After all, life can be a beach in New York City
Rooftop swimming pools with views, ice baths, and whirlpools are the water-centric amenities that homebuyers have come to expect in many of New York’s luxury properties today — but a handful now own a perk that’s perhaps the most coveted of all: beach access.
Yes, in the heart of the concrete jungle, it really is possible to find beachfront housing, whether man-made or natural, thanks to a number of new developments built on or near the water.
Take The Keller at 150 Barrow, a condo due for completion by the end of this year
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west village The building, with homes starting at $2.59 million, sits along the new Gansevoort Peninsula, a 5.5-acre riverfront park that will house a sandy beach where residents will bask in the sun and take in views of the can enjoy water. Playing volleyball in the sand and renting kayaks are also available. North of the beach, the park will have a lawn and seating area, as well as a large sports field and salt marsh habitat.
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“We knew this park was a work in progress and it was motivation for us to build The Keller here,” said Jared Epstein, a director at Aurora Capital, the building’s developer. “The view and access to the water and beach were a big selling point and primary marketing tool for us.”
Astoria West, a new 534-unit rental development in Queens adjacent to Cove Beach on the East River, is another example. According to Craig Wood, the founder of Cape Advisors, residents, who pay between $3,600 and $7,000 a month, can walk through the building’s back entrance directly onto the sandy beach and often spend all day there during the warmer months, according to the building’s builder .
“You park yourself with umbrellas, chairs and towels and read. Some even take picnic lunches with them,” he said. “Practically every resident appreciates the beach – that’s why they live here.”
Such is the case of Katie Seaman, a tenant at the Astoria West, who is a Mt. Sinai doctor and rents a one-bedroom condo with her husband Tom Metzger and their German shepherd, Jake.
“The view of the beach from our condo is a big draw,” she said. “Jake loves to run around in the sand and we love to sit on the beach and have a bottle of wine. Living in New York it’s cool to be able to say we have access to a beach and it’s certainly not common.”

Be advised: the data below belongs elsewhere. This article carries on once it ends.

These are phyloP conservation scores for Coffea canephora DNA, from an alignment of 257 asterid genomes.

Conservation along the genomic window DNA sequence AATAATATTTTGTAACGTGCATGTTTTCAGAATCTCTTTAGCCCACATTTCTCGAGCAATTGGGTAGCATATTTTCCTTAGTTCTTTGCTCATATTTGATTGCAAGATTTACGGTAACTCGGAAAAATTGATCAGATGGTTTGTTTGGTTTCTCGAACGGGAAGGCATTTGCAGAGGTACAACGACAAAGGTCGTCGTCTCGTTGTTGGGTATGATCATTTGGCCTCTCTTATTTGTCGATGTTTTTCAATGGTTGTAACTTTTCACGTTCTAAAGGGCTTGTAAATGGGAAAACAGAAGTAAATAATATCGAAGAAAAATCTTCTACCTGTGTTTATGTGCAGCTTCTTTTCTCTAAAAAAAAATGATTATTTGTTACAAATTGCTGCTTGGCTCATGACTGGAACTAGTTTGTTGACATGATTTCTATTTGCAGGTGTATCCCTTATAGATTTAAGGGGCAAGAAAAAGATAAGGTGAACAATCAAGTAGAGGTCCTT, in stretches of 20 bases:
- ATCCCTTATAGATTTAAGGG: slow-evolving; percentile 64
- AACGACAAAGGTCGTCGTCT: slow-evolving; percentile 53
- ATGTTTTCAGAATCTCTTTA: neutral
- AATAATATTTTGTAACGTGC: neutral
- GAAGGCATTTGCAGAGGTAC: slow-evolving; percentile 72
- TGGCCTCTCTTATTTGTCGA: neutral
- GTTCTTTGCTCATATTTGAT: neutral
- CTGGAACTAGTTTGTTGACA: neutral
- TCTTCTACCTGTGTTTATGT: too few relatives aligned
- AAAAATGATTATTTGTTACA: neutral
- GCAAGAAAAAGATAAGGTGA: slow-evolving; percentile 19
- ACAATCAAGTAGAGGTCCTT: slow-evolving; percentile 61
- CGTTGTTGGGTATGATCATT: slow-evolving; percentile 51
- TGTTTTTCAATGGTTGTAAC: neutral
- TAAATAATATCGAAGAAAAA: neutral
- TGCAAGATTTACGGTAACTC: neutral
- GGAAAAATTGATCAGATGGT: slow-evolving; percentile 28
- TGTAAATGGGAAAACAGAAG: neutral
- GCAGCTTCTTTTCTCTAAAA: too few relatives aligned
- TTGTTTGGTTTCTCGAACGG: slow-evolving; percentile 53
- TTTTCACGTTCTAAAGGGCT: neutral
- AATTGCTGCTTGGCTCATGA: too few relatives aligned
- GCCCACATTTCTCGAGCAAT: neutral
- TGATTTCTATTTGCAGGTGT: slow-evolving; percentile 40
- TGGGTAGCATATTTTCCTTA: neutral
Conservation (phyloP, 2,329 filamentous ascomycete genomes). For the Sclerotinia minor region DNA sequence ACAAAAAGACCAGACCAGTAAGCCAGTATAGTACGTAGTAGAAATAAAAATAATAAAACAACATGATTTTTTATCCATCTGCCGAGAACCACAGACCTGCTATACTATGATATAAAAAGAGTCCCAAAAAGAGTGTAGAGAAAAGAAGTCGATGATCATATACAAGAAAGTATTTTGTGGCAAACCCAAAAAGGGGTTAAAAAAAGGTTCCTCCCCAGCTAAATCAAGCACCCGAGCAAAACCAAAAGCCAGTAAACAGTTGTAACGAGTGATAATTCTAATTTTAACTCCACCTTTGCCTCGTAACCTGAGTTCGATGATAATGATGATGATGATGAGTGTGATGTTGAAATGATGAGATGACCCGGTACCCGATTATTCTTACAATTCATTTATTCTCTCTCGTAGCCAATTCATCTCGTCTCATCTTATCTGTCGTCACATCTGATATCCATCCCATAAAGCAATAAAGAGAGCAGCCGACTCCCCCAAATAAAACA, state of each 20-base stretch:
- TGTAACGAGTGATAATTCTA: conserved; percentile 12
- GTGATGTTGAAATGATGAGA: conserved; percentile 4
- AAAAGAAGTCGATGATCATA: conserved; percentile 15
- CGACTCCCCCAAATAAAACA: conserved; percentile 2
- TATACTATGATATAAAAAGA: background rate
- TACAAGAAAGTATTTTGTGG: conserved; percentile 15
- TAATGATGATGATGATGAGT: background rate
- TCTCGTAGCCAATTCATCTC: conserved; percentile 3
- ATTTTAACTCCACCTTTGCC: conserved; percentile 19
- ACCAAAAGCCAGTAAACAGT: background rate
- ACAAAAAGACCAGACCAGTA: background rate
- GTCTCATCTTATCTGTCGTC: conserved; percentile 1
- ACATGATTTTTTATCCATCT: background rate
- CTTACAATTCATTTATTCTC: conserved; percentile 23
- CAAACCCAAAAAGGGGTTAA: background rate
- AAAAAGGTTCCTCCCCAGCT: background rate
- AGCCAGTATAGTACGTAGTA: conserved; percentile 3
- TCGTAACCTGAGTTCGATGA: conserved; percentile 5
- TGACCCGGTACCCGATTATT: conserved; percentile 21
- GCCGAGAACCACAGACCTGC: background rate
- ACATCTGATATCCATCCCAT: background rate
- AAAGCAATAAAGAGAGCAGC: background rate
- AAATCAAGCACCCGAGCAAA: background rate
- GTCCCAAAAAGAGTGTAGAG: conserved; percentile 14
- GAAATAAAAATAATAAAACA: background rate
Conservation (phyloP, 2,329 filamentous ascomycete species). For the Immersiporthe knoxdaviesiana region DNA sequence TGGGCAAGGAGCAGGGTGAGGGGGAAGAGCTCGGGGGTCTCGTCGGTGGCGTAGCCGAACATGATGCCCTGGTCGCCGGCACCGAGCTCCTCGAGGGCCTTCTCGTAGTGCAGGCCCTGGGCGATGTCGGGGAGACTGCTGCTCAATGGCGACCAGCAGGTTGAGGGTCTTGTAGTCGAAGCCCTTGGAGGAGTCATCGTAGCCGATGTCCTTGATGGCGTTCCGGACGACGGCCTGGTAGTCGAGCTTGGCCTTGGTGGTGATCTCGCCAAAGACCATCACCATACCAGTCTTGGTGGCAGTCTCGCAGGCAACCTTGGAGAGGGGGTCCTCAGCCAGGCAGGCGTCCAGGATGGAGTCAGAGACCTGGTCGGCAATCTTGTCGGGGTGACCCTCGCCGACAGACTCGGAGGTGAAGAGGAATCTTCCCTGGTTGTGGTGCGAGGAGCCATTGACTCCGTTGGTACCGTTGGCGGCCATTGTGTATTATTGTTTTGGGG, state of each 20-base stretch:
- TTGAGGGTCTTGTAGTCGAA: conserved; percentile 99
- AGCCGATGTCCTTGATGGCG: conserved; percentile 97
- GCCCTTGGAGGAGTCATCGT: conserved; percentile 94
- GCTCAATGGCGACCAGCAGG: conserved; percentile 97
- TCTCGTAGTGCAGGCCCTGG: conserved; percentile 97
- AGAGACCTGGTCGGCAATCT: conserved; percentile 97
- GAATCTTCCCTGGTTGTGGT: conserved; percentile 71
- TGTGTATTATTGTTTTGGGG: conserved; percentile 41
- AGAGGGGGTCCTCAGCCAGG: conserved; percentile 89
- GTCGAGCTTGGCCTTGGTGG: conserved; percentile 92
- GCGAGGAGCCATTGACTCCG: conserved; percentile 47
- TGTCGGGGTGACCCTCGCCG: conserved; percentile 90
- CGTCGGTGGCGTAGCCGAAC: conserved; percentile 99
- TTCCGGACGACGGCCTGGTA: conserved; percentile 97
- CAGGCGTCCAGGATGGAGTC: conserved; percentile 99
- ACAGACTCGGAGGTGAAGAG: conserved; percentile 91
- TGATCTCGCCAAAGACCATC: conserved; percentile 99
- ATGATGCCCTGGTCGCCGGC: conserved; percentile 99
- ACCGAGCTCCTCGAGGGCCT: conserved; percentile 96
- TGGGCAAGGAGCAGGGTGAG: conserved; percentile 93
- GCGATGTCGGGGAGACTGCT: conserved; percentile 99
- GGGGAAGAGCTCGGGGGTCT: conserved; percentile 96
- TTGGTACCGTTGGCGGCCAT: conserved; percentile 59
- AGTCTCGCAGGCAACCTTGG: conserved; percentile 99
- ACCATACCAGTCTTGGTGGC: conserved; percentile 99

According to Corcoran real estate agent Mark Martov, this type of exterior access is one of the most desirable features in a New York apartment today.
“It feels like Miami on a nice summer day. It’s this idyllic life,” he said. “Who needs a fancy cold plunge pool when you have the real thing right in your backyard?” Aside from man-made beaches like the one on the Gansevoort Peninsula, Mr. Martov added that New York has long had natural versions of these shorelines. “Developers are finally starting to take advantage of these beaches by building their projects on or near them,” he said.
On the other hand, buyers and renters should be aware that, according to Coldwell Banker Warburg agent Gerard Splendore, life on the beach raises a lot of questions, especially about the water itself.
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“You have to consider whether the water is clean, whether there are concession stands that can lead to litter, whether there are rules and how they are enforced, and who pays for the upkeep,” he said.
For many, however, the benefits outweigh the downsides, Mr. Splendore said. “It’s like you’re always on vacation and you never have to leave where you live,” he said.
Ben Katzenstein, who works in finance and rents at One South First, located in Williamsburg next to Domino Park, knows the feeling. The frequent beach-goer said the upcoming River Ring development next to his building, where a 500-foot stretch of sandy public beach will be the centerpiece, is an incentive for him to continue living where he is.
“I love the beach and I’m so excited to have one coming to my neighborhood,” he said. “That’s what drives my wife and I to settle down here and maybe rent an apartment on the River Ring.”
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One South First developer, Two Trees, is behind the 4-acre waterfront project, which is expected to open its first building and beach in 2028. Next to the beach there will be a park and two towers designed by architect Bjarke Ingels. River Ring prices weren’t released, but studio apartments at One South First cost about $3,300 a month.
David Lombino, a Two Trees executive, said River Ring will provide lounge chairs and umbrellas for renters; You can also rent paddleboards and kayaks, and the sand will be lined with concession stands. “We wanted to give New Yorkers a chance to get really close to the water, and only a beach can do that,” he said.
Though not in New York City, The Beach, an aptly named luxury rental property in Newport, New Jersey, is just a PATH drive away and offers views of Manhattan. Fittingly, it provides access to Newport Green, a 10-acre landscaped park with the only municipal sandy beach on the Hudson River, according to the park’s website. Other Newport Green amenities include outdoor ping-pong tables, a carousel, walking trails and several playgrounds.
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Shawn Murphy, sales manager for a tech company, lives in a one-bedroom house in the building with his wife, Colleen, and said the beach is a convenience they take full advantage of. “There are permanent umbrellas here, and they bring out sun loungers when the weather is nice. Colleen and I go at least once a week in the summer and relax with wine and a picnic,” he said. “The beach was the selling point when we were deciding where to rent and now that we have it I’m not sure how we could ever do without it.”
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